A new proposed rule from the U.S. Department of Labor (DOL) would make it easier for employers to justify classifying certain workers as independent contractors, but misclassifying workers would still be a costly mistake.
The rise of the gig economy has put the issue of employee versus independent contractor in the spotlight in recent years, but even before companies such as Uber, Lyft, DoorDash, and others began basing their business models on the use of contractors, employers struggled to determine whether workers could legally be classified as independent contractors.
The proposed rule is seen as making it easier to classify a worker as a contractor instead of an employee, but caution is still advised.
“Employers that want to use independent contractors should be careful,” Philip R. Bruce, an attorney with McAfee & Taft in Oklahoma City, says. “Even if the proposed rule is finalized, the proper classification of workers is still a fact-intensive analysis. Employers can’t use a ‘one-size-fits-all approach,’” Bruce says.
The use of independent contractors can be less expensive than relying employees, since businesses don’t pay employment taxes on contractors, and contractors aren’t entitled to the various benefits employers provide to their employees. Also, contractors aren’t entitled to workers’ compensation or unemployment insurance, and they are exempt from the minimum wage and overtime law, as well as antidiscrimination laws.
Workers found to be misclassified as contractors, however, pose major risks, since the employer can be liable for wage and hour violations, workers’ comp, unemployment insurance, and noncompliance with other employment-related laws if a worker turns out to be an employee under various federal, state, and local statutes.
Contents of New Proposed Rule
The new rule adopts an “economic reality” test to determine if a worker can be classified as an independent contractor under federal employment laws, including the Fair Labor Standards Act (FLSA), which guarantees employees are paid at least the federal minimum wage and time and one-half pay for overtime. The proposed rule looks at whether workers are in business for themselves or if they are economically dependent on the business paying them for their work.
The proposed rule’s “core factors” examine the nature and degree of the worker’s control over the work and the worker’s opportunity for profit or loss. The more control workers have, the more likely they are to be legally classified as contractors.
The proposed rule also looks at three other factors: the amount of skill required for the work, the degree of permanence of the working relationship between the worker and the potential employer, and whether the work is part of an integrated unit of production.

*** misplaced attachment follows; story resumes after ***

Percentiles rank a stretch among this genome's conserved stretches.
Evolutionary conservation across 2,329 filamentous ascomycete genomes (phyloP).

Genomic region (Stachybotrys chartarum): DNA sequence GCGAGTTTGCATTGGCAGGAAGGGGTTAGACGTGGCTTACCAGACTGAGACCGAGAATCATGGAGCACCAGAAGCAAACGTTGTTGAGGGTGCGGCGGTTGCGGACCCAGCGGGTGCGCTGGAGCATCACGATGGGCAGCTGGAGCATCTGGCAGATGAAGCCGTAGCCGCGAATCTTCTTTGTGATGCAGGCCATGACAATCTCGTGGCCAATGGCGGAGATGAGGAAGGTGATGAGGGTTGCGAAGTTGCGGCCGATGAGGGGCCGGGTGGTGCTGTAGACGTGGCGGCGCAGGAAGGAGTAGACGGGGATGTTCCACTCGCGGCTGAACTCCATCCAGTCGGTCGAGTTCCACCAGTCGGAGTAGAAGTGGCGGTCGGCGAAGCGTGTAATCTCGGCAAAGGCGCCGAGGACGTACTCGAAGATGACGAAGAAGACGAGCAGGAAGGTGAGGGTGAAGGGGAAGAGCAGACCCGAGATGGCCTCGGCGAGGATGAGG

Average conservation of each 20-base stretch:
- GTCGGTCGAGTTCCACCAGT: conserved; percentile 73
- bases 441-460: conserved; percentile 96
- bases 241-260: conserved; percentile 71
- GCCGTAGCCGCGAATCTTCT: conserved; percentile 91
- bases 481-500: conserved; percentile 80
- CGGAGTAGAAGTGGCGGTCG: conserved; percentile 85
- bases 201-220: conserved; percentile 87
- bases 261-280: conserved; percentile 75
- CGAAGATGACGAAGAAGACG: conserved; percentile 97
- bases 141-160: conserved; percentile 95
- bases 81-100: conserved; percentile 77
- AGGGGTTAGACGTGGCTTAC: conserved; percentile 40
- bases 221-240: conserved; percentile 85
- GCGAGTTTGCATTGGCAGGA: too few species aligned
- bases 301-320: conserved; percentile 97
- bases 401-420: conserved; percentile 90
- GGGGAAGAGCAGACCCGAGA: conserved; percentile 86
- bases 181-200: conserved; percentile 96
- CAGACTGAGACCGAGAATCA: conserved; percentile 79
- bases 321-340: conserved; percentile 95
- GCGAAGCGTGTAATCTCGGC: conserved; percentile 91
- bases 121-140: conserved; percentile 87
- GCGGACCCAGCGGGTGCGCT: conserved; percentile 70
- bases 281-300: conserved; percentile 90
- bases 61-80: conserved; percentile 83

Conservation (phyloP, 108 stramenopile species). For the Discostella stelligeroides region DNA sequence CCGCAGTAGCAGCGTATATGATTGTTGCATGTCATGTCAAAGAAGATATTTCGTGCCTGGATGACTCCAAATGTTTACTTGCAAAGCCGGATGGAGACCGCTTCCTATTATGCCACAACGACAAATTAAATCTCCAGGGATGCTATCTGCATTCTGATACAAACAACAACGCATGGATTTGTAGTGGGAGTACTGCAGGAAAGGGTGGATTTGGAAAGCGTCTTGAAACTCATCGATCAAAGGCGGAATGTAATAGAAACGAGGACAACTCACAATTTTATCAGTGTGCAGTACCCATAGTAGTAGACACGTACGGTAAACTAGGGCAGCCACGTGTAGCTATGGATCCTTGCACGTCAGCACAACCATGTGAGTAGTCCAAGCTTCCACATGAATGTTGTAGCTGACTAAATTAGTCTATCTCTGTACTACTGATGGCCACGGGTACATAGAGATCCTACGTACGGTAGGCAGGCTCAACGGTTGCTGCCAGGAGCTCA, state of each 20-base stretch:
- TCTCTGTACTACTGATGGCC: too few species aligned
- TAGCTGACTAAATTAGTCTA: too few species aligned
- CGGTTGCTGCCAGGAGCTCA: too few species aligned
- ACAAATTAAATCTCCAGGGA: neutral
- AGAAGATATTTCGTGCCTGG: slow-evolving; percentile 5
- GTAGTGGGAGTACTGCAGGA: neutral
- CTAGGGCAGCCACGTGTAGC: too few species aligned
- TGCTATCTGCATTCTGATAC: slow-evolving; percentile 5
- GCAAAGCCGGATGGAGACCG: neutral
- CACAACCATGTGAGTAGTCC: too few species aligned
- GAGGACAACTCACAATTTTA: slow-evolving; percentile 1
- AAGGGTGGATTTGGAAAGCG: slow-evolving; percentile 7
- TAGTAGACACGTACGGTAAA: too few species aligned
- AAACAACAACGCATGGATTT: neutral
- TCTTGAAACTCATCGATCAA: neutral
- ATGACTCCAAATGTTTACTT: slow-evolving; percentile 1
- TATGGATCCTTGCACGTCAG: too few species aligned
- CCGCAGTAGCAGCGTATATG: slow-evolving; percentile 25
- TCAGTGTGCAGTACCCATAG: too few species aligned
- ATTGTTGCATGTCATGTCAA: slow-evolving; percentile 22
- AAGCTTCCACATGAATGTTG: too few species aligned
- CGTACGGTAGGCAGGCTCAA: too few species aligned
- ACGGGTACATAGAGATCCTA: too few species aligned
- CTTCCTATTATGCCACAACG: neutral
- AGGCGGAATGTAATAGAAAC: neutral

The proposed rule also notes that actual practice is more relevant than any contractual or theoretical aspects of determining whether a worker is an employee or contractor.
“Courts and the DOL have long used the ‘economic realities’ test to determine whether a worker is an independent contractor,” Bruce says. “Different jurisdictions have used different variations of this test.”
Bruce says the proposed rule would impose a universal standard. “It also tweaks the existing standard in several ways,” he says. One of the most significant changes places more importance on the nature and degree of the workers’ control over work and the workers’ opportunity for profit or loss.
The proposed rule would affect all independent contractors—those who work in industries that have traditionally used independent contractors as well as the workers working for app-based companies, such as Uber and Lyft. But it’s the new style gig workers that “have brought the issue to the forefront and are certainly a driving force for the new rule,” Bruce says.
The proposed rule “does offer more certainty and clarity than how different jurisdictions apply the various tests,” Bruce says. “The core factors and DOL guidance is a step in the right direction of giving employers more concrete guidance.” But the proposed rule must be “weighed and analyzed in each unique instance,” he says.
“There is no bright-line test for employers, and creating one would likely do more harm than good,” Bruce says.
The proposed rule was published in the Federal Register on September 25, 2020, and the public will have 30 days to submit comments on the proposed rule. The comment period will end on October 26, 2020. The DOL may revise the proposed rule after reviewing comments before releasing a final version.
Tammy Binford writes and edits news alerts and newsletter articles on labor and employment law topics for BLR web and print publications.